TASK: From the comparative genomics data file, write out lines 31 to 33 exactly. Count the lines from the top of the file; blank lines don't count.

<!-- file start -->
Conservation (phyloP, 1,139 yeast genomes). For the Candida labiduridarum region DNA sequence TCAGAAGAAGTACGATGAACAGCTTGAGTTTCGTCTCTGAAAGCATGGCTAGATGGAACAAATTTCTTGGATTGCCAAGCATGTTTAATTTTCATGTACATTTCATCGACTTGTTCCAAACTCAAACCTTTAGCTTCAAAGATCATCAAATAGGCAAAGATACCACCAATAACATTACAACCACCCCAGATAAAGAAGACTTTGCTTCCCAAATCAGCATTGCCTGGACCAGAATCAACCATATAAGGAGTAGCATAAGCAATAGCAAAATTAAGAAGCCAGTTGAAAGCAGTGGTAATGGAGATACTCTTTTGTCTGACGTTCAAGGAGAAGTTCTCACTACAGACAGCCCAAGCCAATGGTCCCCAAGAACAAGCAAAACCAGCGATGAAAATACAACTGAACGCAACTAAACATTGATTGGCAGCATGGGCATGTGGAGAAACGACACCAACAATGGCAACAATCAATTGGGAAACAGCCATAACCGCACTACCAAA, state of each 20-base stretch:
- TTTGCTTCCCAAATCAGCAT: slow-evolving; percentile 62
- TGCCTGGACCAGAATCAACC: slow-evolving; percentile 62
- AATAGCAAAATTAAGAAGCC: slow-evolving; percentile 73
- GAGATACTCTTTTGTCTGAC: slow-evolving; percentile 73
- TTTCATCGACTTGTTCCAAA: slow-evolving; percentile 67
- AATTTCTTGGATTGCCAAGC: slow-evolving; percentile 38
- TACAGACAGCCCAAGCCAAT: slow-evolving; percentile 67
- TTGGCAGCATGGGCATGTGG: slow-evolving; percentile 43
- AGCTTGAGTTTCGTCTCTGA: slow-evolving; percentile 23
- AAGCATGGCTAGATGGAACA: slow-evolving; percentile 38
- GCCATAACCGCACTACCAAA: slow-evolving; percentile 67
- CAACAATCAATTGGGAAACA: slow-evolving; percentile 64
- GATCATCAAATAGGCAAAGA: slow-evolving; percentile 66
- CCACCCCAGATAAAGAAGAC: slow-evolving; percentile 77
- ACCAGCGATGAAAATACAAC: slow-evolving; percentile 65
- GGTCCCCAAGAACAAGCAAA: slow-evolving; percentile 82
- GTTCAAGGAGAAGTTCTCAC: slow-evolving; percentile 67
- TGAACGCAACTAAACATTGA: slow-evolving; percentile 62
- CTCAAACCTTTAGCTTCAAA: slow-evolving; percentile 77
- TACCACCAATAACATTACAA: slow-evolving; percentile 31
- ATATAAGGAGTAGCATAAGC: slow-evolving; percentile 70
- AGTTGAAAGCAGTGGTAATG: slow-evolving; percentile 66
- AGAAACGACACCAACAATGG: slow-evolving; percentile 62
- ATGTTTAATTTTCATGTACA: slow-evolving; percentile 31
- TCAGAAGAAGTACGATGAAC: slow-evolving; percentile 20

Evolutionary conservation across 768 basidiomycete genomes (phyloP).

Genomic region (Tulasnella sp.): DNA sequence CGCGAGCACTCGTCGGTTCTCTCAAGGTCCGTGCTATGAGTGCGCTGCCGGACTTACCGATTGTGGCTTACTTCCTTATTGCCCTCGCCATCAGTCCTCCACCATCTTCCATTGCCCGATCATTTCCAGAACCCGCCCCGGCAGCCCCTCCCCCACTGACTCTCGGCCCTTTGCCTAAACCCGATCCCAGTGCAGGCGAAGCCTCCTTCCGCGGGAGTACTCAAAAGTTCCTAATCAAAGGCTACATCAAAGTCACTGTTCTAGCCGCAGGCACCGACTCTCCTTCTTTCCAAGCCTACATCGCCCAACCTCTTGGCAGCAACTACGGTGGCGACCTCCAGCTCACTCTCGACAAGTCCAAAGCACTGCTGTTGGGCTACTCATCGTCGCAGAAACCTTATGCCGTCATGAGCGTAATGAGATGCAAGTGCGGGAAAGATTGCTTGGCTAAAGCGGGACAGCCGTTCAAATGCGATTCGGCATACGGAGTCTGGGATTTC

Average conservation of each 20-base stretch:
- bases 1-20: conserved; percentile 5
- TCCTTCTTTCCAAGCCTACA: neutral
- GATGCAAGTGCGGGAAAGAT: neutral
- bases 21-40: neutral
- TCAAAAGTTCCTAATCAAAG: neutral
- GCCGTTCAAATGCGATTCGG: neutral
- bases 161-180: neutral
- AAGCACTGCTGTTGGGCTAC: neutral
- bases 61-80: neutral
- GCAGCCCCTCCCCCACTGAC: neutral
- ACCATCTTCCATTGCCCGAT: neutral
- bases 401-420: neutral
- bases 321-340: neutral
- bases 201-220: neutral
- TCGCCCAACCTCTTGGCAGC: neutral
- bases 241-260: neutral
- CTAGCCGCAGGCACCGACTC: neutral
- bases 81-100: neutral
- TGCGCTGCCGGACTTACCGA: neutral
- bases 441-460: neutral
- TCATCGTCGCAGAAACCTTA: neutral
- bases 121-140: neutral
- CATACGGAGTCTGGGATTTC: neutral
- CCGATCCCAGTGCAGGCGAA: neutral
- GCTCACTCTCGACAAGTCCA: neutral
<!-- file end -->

- TCCTTCTTTCCAAGCCTACA: neutral
- GATGCAAGTGCGGGAAAGAT: neutral
- bases 21-40: neutral